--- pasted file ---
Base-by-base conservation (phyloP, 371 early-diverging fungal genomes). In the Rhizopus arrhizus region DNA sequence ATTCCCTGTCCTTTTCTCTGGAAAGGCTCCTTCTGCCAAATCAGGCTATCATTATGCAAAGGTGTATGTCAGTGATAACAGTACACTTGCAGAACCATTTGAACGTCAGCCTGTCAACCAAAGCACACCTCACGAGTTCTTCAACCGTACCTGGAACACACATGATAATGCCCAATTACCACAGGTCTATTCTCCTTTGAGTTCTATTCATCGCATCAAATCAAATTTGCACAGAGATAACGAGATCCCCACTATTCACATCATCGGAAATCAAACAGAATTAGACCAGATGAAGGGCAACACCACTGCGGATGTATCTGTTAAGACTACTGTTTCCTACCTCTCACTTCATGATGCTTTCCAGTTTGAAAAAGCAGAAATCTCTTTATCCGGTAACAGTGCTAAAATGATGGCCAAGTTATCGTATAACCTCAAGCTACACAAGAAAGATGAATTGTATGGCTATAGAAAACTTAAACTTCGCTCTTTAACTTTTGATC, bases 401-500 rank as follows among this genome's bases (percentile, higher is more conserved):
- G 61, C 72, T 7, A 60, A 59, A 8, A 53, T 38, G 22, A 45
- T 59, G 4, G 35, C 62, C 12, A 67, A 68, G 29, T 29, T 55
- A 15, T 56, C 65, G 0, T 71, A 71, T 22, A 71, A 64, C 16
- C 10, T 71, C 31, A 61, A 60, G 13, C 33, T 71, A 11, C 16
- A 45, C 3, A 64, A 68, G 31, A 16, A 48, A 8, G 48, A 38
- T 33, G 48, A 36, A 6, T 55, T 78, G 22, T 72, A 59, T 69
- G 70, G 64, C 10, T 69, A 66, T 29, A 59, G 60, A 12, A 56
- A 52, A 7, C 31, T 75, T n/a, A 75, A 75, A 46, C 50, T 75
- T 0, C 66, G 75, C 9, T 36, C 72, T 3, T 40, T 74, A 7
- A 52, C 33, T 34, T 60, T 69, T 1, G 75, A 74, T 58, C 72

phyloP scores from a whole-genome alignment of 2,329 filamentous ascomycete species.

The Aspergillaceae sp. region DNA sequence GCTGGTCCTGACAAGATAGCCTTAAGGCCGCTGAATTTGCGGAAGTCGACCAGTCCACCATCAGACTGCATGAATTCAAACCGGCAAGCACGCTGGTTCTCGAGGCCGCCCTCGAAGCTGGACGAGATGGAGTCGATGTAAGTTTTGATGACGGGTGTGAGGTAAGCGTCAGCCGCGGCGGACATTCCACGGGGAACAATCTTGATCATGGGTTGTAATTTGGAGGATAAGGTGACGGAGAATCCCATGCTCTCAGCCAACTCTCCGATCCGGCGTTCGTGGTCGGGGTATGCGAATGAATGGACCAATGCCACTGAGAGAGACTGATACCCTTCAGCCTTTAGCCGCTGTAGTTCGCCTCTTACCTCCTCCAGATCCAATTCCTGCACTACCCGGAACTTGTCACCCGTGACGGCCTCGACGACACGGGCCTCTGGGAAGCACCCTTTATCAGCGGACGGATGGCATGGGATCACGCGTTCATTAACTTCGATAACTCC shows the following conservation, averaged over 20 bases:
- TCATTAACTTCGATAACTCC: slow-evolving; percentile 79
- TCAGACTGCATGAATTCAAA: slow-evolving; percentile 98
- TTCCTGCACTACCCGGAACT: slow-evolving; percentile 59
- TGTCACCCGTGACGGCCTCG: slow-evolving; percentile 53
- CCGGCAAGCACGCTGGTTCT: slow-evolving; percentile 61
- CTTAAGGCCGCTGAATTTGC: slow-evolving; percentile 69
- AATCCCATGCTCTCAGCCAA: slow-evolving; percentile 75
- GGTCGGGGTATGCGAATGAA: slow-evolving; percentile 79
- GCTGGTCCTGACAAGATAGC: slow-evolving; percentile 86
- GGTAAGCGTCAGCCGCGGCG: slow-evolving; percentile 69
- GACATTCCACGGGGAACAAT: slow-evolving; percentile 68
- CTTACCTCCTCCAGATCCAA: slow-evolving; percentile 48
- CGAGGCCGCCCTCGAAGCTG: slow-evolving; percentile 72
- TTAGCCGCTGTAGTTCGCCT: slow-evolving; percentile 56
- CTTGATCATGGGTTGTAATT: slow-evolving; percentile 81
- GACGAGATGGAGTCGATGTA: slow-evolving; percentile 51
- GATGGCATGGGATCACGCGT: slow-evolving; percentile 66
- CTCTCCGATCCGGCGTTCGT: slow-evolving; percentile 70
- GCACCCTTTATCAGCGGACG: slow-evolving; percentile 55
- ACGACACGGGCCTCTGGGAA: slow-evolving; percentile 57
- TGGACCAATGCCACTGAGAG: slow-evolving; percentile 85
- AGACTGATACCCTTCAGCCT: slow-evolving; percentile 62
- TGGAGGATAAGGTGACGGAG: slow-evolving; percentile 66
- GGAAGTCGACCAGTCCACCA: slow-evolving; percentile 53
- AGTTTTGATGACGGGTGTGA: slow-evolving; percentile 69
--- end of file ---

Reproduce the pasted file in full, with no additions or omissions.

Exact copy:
Base-by-base conservation (phyloP, 371 early-diverging fungal genomes). In the Rhizopus arrhizus region DNA sequence ATTCCCTGTCCTTTTCTCTGGAAAGGCTCCTTCTGCCAAATCAGGCTATCATTATGCAAAGGTGTATGTCAGTGATAACAGTACACTTGCAGAACCATTTGAACGTCAGCCTGTCAACCAAAGCACACCTCACGAGTTCTTCAACCGTACCTGGAACACACATGATAATGCCCAATTACCACAGGTCTATTCTCCTTTGAGTTCTATTCATCGCATCAAATCAAATTTGCACAGAGATAACGAGATCCCCACTATTCACATCATCGGAAATCAAACAGAATTAGACCAGATGAAGGGCAACACCACTGCGGATGTATCTGTTAAGACTACTGTTTCCTACCTCTCACTTCATGATGCTTTCCAGTTTGAAAAAGCAGAAATCTCTTTATCCGGTAACAGTGCTAAAATGATGGCCAAGTTATCGTATAACCTCAAGCTACACAAGAAAGATGAATTGTATGGCTATAGAAAACTTAAACTTCGCTCTTTAACTTTTGATC, bases 401-500 rank as follows among this genome's bases (percentile, higher is more conserved):
- G 61, C 72, T 7, A 60, A 59, A 8, A 53, T 38, G 22, A 45
- T 59, G 4, G 35, C 62, C 12, A 67, A 68, G 29, T 29, T 55
- A 15, T 56, C 65, G 0, T 71, A 71, T 22, A 71, A 64, C 16
- C 10, T 71, C 31, A 61, A 60, G 13, C 33, T 71, A 11, C 16
- A 45, C 3, A 64, A 68, G 31, A 16, A 48, A 8, G 48, A 38
- T 33, G 48, A 36, A 6, T 55, T 78, G 22, T 72, A 59, T 69
- G 70, G 64, C 10, T 69, A 66, T 29, A 59, G 60, A 12, A 56
- A 52, A 7, C 31, T 75, T n/a, A 75, A 75, A 46, C 50, T 75
- T 0, C 66, G 75, C 9, T 36, C 72, T 3, T 40, T 74, A 7
- A 52, C 33, T 34, T 60, T 69, T 1, G 75, A 74, T 58, C 72

phyloP scores from a whole-genome alignment of 2,329 filamentous ascomycete species.

The Aspergillaceae sp. region DNA sequence GCTGGTCCTGACAAGATAGCCTTAAGGCCGCTGAATTTGCGGAAGTCGACCAGTCCACCATCAGACTGCATGAATTCAAACCGGCAAGCACGCTGGTTCTCGAGGCCGCCCTCGAAGCTGGACGAGATGGAGTCGATGTAAGTTTTGATGACGGGTGTGAGGTAAGCGTCAGCCGCGGCGGACATTCCACGGGGAACAATCTTGATCATGGGTTGTAATTTGGAGGATAAGGTGACGGAGAATCCCATGCTCTCAGCCAACTCTCCGATCCGGCGTTCGTGGTCGGGGTATGCGAATGAATGGACCAATGCCACTGAGAGAGACTGATACCCTTCAGCCTTTAGCCGCTGTAGTTCGCCTCTTACCTCCTCCAGATCCAATTCCTGCACTACCCGGAACTTGTCACCCGTGACGGCCTCGACGACACGGGCCTCTGGGAAGCACCCTTTATCAGCGGACGGATGGCATGGGATCACGCGTTCATTAACTTCGATAACTCC shows the following conservation, averaged over 20 bases:
- TCATTAACTTCGATAACTCC: slow-evolving; percentile 79
- TCAGACTGCATGAATTCAAA: slow-evolving; percentile 98
- TTCCTGCACTACCCGGAACT: slow-evolving; percentile 59
- TGTCACCCGTGACGGCCTCG: slow-evolving; percentile 53
- CCGGCAAGCACGCTGGTTCT: slow-evolving; percentile 61
- CTTAAGGCCGCTGAATTTGC: slow-evolving; percentile 69
- AATCCCATGCTCTCAGCCAA: slow-evolving; percentile 75
- GGTCGGGGTATGCGAATGAA: slow-evolving; percentile 79
- GCTGGTCCTGACAAGATAGC: slow-evolving; percentile 86
- GGTAAGCGTCAGCCGCGGCG: slow-evolving; percentile 69
- GACATTCCACGGGGAACAAT: slow-evolving; percentile 68
- CTTACCTCCTCCAGATCCAA: slow-evolving; percentile 48
- CGAGGCCGCCCTCGAAGCTG: slow-evolving; percentile 72
- TTAGCCGCTGTAGTTCGCCT: slow-evolving; percentile 56
- CTTGATCATGGGTTGTAATT: slow-evolving; percentile 81
- GACGAGATGGAGTCGATGTA: slow-evolving; percentile 51
- GATGGCATGGGATCACGCGT: slow-evolving; percentile 66
- CTCTCCGATCCGGCGTTCGT: slow-evolving; percentile 70
- GCACCCTTTATCAGCGGACG: slow-evolving; percentile 55
- ACGACACGGGCCTCTGGGAA: slow-evolving; percentile 57
- TGGACCAATGCCACTGAGAG: slow-evolving; percentile 85
- AGACTGATACCCTTCAGCCT: slow-evolving; percentile 62
- TGGAGGATAAGGTGACGGAG: slow-evolving; percentile 66
- GGAAGTCGACCAGTCCACCA: slow-evolving; percentile 53
- AGTTTTGATGACGGGTGTGA: slow-evolving; percentile 69